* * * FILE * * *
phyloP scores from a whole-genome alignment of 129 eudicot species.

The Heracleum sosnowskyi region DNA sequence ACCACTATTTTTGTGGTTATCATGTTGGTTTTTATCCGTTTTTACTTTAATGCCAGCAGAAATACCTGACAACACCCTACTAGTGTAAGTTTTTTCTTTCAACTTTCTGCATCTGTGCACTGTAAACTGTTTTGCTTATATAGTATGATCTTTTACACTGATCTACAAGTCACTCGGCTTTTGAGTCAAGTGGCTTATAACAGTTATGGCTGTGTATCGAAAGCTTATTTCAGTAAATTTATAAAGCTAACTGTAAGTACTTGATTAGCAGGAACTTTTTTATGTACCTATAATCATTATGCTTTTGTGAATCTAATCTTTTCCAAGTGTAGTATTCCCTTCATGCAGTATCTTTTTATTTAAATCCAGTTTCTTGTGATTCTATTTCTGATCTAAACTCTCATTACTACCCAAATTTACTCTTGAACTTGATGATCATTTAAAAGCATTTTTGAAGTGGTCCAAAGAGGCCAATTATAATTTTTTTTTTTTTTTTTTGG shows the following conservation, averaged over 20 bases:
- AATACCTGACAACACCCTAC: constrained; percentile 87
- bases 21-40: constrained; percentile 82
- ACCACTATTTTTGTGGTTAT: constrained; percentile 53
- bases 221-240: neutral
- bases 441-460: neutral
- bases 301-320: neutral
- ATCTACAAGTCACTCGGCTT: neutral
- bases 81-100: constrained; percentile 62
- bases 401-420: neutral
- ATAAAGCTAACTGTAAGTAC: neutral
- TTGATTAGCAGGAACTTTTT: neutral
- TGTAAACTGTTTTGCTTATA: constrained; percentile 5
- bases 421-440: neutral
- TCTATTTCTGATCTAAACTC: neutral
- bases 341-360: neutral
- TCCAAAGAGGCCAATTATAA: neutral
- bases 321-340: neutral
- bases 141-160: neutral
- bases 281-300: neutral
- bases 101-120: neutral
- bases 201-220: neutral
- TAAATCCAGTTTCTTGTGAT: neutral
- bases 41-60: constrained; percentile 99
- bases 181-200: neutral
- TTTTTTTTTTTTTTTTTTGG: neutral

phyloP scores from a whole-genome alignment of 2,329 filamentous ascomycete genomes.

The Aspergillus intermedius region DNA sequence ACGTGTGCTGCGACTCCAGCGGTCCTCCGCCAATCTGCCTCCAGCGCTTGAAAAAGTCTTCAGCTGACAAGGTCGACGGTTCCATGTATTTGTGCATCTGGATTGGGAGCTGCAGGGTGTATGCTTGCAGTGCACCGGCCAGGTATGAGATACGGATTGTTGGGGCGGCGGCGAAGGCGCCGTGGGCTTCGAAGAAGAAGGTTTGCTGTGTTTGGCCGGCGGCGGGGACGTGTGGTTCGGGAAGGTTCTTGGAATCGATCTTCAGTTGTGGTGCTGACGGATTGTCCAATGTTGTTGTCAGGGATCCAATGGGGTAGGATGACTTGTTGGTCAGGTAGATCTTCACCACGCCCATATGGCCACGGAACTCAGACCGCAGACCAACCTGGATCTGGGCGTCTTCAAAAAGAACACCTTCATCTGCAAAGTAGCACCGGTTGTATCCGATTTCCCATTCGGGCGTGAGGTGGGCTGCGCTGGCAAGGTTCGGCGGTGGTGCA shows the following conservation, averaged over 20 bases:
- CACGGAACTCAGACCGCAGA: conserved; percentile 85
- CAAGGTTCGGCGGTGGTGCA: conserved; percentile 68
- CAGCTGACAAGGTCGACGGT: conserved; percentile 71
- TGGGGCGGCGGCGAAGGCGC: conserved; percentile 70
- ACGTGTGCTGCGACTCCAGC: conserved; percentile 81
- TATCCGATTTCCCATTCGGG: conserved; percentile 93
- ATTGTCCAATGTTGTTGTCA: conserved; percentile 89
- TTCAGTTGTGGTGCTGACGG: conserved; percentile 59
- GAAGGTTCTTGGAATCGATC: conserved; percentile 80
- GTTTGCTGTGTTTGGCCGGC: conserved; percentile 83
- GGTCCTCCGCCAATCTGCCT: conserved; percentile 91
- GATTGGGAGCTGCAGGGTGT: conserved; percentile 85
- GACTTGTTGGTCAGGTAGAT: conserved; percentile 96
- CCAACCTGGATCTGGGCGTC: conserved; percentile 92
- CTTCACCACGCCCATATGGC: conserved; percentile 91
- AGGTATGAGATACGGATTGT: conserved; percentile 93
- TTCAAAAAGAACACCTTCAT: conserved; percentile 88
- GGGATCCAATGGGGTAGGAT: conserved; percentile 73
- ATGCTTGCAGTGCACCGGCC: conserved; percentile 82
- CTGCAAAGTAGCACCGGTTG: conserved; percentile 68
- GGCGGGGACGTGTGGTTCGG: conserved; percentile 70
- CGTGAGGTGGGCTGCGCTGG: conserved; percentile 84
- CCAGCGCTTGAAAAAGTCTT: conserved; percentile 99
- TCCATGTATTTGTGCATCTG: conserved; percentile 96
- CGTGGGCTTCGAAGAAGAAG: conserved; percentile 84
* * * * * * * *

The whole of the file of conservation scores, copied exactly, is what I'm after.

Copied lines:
phyloP scores from a whole-genome alignment of 129 eudicot species.

The Heracleum sosnowskyi region DNA sequence ACCACTATTTTTGTGGTTATCATGTTGGTTTTTATCCGTTTTTACTTTAATGCCAGCAGAAATACCTGACAACACCCTACTAGTGTAAGTTTTTTCTTTCAACTTTCTGCATCTGTGCACTGTAAACTGTTTTGCTTATATAGTATGATCTTTTACACTGATCTACAAGTCACTCGGCTTTTGAGTCAAGTGGCTTATAACAGTTATGGCTGTGTATCGAAAGCTTATTTCAGTAAATTTATAAAGCTAACTGTAAGTACTTGATTAGCAGGAACTTTTTTATGTACCTATAATCATTATGCTTTTGTGAATCTAATCTTTTCCAAGTGTAGTATTCCCTTCATGCAGTATCTTTTTATTTAAATCCAGTTTCTTGTGATTCTATTTCTGATCTAAACTCTCATTACTACCCAAATTTACTCTTGAACTTGATGATCATTTAAAAGCATTTTTGAAGTGGTCCAAAGAGGCCAATTATAATTTTTTTTTTTTTTTTTTGG shows the following conservation, averaged over 20 bases:
- AATACCTGACAACACCCTAC: constrained; percentile 87
- bases 21-40: constrained; percentile 82
- ACCACTATTTTTGTGGTTAT: constrained; percentile 53
- bases 221-240: neutral
- bases 441-460: neutral
- bases 301-320: neutral
- ATCTACAAGTCACTCGGCTT: neutral
- bases 81-100: constrained; percentile 62
- bases 401-420: neutral
- ATAAAGCTAACTGTAAGTAC: neutral
- TTGATTAGCAGGAACTTTTT: neutral
- TGTAAACTGTTTTGCTTATA: constrained; percentile 5
- bases 421-440: neutral
- TCTATTTCTGATCTAAACTC: neutral
- bases 341-360: neutral
- TCCAAAGAGGCCAATTATAA: neutral
- bases 321-340: neutral
- bases 141-160: neutral
- bases 281-300: neutral
- bases 101-120: neutral
- bases 201-220: neutral
- TAAATCCAGTTTCTTGTGAT: neutral
- bases 41-60: constrained; percentile 99
- bases 181-200: neutral
- TTTTTTTTTTTTTTTTTTGG: neutral

phyloP scores from a whole-genome alignment of 2,329 filamentous ascomycete genomes.

The Aspergillus intermedius region DNA sequence ACGTGTGCTGCGACTCCAGCGGTCCTCCGCCAATCTGCCTCCAGCGCTTGAAAAAGTCTTCAGCTGACAAGGTCGACGGTTCCATGTATTTGTGCATCTGGATTGGGAGCTGCAGGGTGTATGCTTGCAGTGCACCGGCCAGGTATGAGATACGGATTGTTGGGGCGGCGGCGAAGGCGCCGTGGGCTTCGAAGAAGAAGGTTTGCTGTGTTTGGCCGGCGGCGGGGACGTGTGGTTCGGGAAGGTTCTTGGAATCGATCTTCAGTTGTGGTGCTGACGGATTGTCCAATGTTGTTGTCAGGGATCCAATGGGGTAGGATGACTTGTTGGTCAGGTAGATCTTCACCACGCCCATATGGCCACGGAACTCAGACCGCAGACCAACCTGGATCTGGGCGTCTTCAAAAAGAACACCTTCATCTGCAAAGTAGCACCGGTTGTATCCGATTTCCCATTCGGGCGTGAGGTGGGCTGCGCTGGCAAGGTTCGGCGGTGGTGCA shows the following conservation, averaged over 20 bases:
- CACGGAACTCAGACCGCAGA: conserved; percentile 85
- CAAGGTTCGGCGGTGGTGCA: conserved; percentile 68
- CAGCTGACAAGGTCGACGGT: conserved; percentile 71
- TGGGGCGGCGGCGAAGGCGC: conserved; percentile 70
- ACGTGTGCTGCGACTCCAGC: conserved; percentile 81
- TATCCGATTTCCCATTCGGG: conserved; percentile 93
- ATTGTCCAATGTTGTTGTCA: conserved; percentile 89
- TTCAGTTGTGGTGCTGACGG: conserved; percentile 59
- GAAGGTTCTTGGAATCGATC: conserved; percentile 80
- GTTTGCTGTGTTTGGCCGGC: conserved; percentile 83
- GGTCCTCCGCCAATCTGCCT: conserved; percentile 91
- GATTGGGAGCTGCAGGGTGT: conserved; percentile 85
- GACTTGTTGGTCAGGTAGAT: conserved; percentile 96
- CCAACCTGGATCTGGGCGTC: conserved; percentile 92
- CTTCACCACGCCCATATGGC: conserved; percentile 91
- AGGTATGAGATACGGATTGT: conserved; percentile 93
- TTCAAAAAGAACACCTTCAT: conserved; percentile 88
- GGGATCCAATGGGGTAGGAT: conserved; percentile 73
- ATGCTTGCAGTGCACCGGCC: conserved; percentile 82
- CTGCAAAGTAGCACCGGTTG: conserved; percentile 68
- GGCGGGGACGTGTGGTTCGG: conserved; percentile 70
- CGTGAGGTGGGCTGCGCTGG: conserved; percentile 84
- CCAGCGCTTGAAAAAGTCTT: conserved; percentile 99
- TCCATGTATTTGTGCATCTG: conserved; percentile 96
- CGTGGGCTTCGAAGAAGAAG: conserved; percentile 84